These cashflow deficiencies clearly indicate Poland’s competitive disadvantages in the international energy market, but also represent key opportunities for Poland to improve its position in the global economy through focused innovations particularly alternative energy sources.


Polish Export Companies

Seven corporations rank among Forbes Global 2000. Below is a sample of the major Polish companies that Forbes included:

  • KGHM Polska Miedz (diversified metals, mining)
  • Pgnig Group (oil, gas)
  • PKN Orlen (oil, gas)

Global trade intelligence firm Zepol mentions the following companies as examples of Polish export companies:

  • Cimir Poland (seats, furniture parts)
  • Nexter Automotive Poland S P Zoo (steering mechanisms, synchronous belts, goods transportation vehicles)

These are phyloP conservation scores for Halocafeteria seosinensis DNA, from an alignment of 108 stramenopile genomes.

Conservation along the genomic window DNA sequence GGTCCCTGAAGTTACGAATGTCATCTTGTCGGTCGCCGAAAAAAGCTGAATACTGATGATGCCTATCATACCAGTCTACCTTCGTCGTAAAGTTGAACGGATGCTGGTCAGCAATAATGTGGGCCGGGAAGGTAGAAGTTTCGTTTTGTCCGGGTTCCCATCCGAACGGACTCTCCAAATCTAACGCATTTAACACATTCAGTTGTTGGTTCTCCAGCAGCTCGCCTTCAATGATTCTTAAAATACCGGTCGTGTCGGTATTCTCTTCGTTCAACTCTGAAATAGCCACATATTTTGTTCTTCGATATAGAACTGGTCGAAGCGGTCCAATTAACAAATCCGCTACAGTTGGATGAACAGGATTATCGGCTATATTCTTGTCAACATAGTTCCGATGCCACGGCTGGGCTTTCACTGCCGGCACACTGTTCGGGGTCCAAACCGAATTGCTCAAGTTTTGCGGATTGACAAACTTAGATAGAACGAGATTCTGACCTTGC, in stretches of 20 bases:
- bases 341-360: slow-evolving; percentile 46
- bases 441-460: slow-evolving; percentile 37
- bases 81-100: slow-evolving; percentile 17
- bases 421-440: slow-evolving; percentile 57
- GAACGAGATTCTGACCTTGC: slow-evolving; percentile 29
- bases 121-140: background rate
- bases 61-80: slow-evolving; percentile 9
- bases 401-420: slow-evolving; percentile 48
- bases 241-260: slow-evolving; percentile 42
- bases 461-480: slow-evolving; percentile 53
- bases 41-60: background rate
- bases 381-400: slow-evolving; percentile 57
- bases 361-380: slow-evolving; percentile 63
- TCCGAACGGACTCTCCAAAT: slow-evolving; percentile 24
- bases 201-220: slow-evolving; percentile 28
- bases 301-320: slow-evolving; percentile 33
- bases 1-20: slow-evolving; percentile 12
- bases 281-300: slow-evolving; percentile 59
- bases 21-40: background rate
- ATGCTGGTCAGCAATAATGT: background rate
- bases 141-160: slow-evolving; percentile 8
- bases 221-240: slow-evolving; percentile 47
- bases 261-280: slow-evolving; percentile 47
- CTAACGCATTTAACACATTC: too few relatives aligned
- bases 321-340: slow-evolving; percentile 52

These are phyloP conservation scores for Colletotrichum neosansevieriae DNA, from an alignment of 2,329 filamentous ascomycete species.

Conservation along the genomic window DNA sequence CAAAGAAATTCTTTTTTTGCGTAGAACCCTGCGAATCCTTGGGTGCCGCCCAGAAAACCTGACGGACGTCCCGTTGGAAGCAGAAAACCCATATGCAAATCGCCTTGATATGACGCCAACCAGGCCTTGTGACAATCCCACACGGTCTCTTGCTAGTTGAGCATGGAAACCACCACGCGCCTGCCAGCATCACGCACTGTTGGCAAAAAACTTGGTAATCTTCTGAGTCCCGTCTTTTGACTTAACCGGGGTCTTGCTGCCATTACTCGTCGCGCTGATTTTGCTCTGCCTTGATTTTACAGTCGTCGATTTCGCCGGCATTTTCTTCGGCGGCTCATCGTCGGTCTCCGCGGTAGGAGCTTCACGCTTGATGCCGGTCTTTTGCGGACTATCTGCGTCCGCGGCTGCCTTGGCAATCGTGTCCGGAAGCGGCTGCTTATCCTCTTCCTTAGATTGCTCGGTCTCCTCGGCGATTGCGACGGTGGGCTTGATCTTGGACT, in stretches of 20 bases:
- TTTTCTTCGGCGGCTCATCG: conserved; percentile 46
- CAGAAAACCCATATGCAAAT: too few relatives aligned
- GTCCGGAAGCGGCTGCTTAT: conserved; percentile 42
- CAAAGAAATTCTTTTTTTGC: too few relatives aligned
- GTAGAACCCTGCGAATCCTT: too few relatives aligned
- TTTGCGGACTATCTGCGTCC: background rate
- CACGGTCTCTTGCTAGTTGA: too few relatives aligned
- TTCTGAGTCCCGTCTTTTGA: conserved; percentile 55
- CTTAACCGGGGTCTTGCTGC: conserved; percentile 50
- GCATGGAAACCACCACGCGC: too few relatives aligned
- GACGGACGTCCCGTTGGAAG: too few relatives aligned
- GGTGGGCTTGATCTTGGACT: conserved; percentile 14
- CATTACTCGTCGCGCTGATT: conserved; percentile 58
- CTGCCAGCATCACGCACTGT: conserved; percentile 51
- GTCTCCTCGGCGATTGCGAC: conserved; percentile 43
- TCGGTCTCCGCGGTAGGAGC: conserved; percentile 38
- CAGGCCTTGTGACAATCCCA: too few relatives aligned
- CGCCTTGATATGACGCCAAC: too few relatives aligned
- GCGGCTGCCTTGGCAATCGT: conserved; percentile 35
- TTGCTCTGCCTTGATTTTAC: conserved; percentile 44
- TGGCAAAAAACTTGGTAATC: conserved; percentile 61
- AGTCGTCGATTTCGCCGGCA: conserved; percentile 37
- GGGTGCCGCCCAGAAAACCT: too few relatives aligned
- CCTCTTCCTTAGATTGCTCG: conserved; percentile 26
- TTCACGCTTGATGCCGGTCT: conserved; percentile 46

• Radiatym Bogdar Tymkiewicz (iron and stainless steel fittings, frozen fish fillets, palmitic/stearic acid)
  • Tristone Flowtech Poland (tubes/pipes/hoses, latex, rubber transmission belts)

Poland’s capital city is Warsaw.

Please note that the results listed above are at the 2-digit Harmonized Tariff System code level.

See also Poland’s Top Trading Partners, Poland’s Top 10 Imports and Top EU Export Countries

Research Sources:
International Monetary Fund, World Economic Outlook Database (GDP based on Purchasing Power Parity). Accessed on March 25, 2018

The World Factbook, Country Profiles, Central Intelligence Agency. Accessed on March 25, 2018

Trade Map, International Trade Centre. Accessed on March 25, 2018

Investopedia, Net Exports Definition. Accessed on March 25, 2018

Wikipedia, List of Companies of Poland. Accessed on March 25, 2018

Wikipedia, Poland. Accessed on March 25, 2018

Forbes 2015 Global 2000 rankings, The World’s Biggest Public Companies. Accessed on March 25, 2018

Zepol’s company summary highlights by country. Accessed on March 31, 2016